How To Make The Perfect Martini: It's Stirred, Not Shaken (Sorry Bond)

"Martini. Shaken, not stirred."

It's the James Bond catchphrase that we've come to know and love, and a rule that some of us have even learnt to live by when it comes to ordering booze.

But what if we told you Bond was wrong?

Scientist and mixologist Stuart Bale teamed up with Gin Mare to explore what really makes the perfect martini.

They found that martinis should actually be stirred (not shaken), garnished with a strawberry (not an olive) and be made with gin instead of vodka. Awks.

James Bond was a master of many things and became an icon for many generations - famous for his impeccable taste - yet according to new research, his taste in martinis was flawed.

Here’s what was wrong:

Stirred vs shaken

"Shaking and stirring serve two purposes, both chill and dilute," explains Bale. "Shaking cools the drink, however it over dilutes and will leave watery. As much as 10% extra water is added by shaking instead of stirring, therefore to enjoy the flavours of a gin martini stirring is the only way.

"A perfect martini should taste like ‘exquisite water’. The most difficult aspect of mixing a martini is getting the balance between the flavours in each spirit, and actual alcohol.

"Gin is a mix of flavours, and spices, a complex blend unique to each producer. Vermouth is the same, perhaps more complex, due to its number of ingredients, wine base, and lower alcohol content."

Vodka vs gin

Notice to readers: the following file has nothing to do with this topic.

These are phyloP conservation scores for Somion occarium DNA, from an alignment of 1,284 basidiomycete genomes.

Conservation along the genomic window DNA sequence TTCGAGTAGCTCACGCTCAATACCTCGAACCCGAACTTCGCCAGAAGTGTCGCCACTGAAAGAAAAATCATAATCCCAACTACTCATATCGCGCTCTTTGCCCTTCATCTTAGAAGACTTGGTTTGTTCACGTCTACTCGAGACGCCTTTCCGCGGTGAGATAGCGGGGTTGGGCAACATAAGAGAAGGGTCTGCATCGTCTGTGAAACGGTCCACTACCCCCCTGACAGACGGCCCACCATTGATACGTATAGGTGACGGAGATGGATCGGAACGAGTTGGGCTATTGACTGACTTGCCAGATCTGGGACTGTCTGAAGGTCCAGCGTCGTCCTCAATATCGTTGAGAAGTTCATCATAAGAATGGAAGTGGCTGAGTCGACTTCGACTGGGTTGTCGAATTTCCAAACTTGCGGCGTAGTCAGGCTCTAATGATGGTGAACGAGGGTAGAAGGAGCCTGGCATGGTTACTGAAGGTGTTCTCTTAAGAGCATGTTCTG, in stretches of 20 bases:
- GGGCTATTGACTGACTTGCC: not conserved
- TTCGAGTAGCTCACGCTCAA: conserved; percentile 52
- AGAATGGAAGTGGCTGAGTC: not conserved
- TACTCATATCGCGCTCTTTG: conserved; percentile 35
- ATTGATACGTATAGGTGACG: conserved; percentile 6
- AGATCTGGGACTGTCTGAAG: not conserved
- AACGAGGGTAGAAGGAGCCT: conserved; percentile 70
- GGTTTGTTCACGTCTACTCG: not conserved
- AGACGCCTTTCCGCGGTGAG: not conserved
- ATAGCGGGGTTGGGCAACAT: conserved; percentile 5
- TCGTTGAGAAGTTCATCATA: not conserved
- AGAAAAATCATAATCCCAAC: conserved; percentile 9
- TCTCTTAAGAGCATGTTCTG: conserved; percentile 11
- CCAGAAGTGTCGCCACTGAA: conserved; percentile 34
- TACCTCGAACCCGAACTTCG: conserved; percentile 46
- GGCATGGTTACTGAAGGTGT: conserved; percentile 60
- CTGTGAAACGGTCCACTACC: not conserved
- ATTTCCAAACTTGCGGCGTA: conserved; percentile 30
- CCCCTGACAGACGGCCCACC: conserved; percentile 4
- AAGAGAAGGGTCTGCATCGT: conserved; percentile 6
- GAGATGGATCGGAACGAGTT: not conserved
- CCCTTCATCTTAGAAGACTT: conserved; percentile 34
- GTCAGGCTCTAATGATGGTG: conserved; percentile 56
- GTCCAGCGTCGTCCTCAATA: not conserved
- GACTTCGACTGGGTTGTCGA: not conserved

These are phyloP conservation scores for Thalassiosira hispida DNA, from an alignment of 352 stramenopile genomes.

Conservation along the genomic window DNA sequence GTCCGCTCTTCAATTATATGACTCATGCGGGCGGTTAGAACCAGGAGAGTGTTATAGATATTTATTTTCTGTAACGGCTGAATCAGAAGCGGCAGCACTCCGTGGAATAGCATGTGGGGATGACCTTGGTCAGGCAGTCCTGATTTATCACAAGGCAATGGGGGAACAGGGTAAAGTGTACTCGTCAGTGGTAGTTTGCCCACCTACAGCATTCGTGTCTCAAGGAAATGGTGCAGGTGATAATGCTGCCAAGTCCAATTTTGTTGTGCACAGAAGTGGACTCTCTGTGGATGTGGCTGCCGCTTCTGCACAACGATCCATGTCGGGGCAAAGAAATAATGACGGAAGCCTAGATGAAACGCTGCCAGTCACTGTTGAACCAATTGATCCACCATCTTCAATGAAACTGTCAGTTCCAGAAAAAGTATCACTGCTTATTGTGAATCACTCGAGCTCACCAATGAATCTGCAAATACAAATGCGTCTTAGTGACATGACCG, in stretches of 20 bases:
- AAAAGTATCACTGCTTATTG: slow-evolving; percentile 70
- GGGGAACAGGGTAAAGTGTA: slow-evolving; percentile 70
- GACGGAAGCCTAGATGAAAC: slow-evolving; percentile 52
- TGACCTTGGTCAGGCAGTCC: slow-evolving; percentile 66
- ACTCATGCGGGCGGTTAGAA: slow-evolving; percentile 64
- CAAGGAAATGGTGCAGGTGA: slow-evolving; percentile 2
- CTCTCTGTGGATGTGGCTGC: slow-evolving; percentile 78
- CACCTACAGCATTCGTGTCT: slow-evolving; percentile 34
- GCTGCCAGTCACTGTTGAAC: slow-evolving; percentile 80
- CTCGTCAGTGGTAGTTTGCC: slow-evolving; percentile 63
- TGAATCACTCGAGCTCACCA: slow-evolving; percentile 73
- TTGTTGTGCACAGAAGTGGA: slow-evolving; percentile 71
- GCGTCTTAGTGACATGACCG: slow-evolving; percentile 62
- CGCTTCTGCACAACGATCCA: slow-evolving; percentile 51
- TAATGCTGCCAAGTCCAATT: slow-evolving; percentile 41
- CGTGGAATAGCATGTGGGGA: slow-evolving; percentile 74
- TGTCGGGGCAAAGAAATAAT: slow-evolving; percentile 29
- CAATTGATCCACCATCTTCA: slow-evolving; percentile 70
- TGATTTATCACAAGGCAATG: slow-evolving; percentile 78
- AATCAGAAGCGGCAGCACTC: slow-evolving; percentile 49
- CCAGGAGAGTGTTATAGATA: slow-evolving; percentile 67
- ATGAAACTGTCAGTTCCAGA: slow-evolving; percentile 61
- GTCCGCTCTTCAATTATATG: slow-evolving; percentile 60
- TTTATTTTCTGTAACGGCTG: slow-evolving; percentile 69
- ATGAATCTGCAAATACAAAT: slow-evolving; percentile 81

According to the mixologist, gin provides the foundation of a good martini as its layers of botanicals help to balance out the vermouth. In comparison vodka does not have this complexity of structure and in turn does not mix well with vermouth.

With Bond adding vodka to his martini, the flavour was being masked as the drink was also being diluted by the shaken ice.

Clean vs dirty

Don’t settle for what’s at the bottom of an olive jar to accompany a martini. Adding a marinated or stuffed olive will mask the flavour of the spirit base of the martini.

Bale explains why an olive was favoured originally. "It has long been known that salt works as a flavour enhancer," he says. "Our bodies crave salt but it also reduces the surface tension of liquids, allowing more aromatic compounds to escape and our perception of aromas to increase.

"For the ultimate martini experience add a drop or two of salt solution, therefore releasing the flavours without masking the taste."

To garnish or not to garnish?

Although using an olive is out of the question, that’s not to say there isn’t a more suitable garnish for a martini, explains Bale.

With a softer, sweeter flavour, a whole strawberry or twist of lemon or orange can particularly complement the gin base of the cocktail.

Now go forth and make many excellent martinis.

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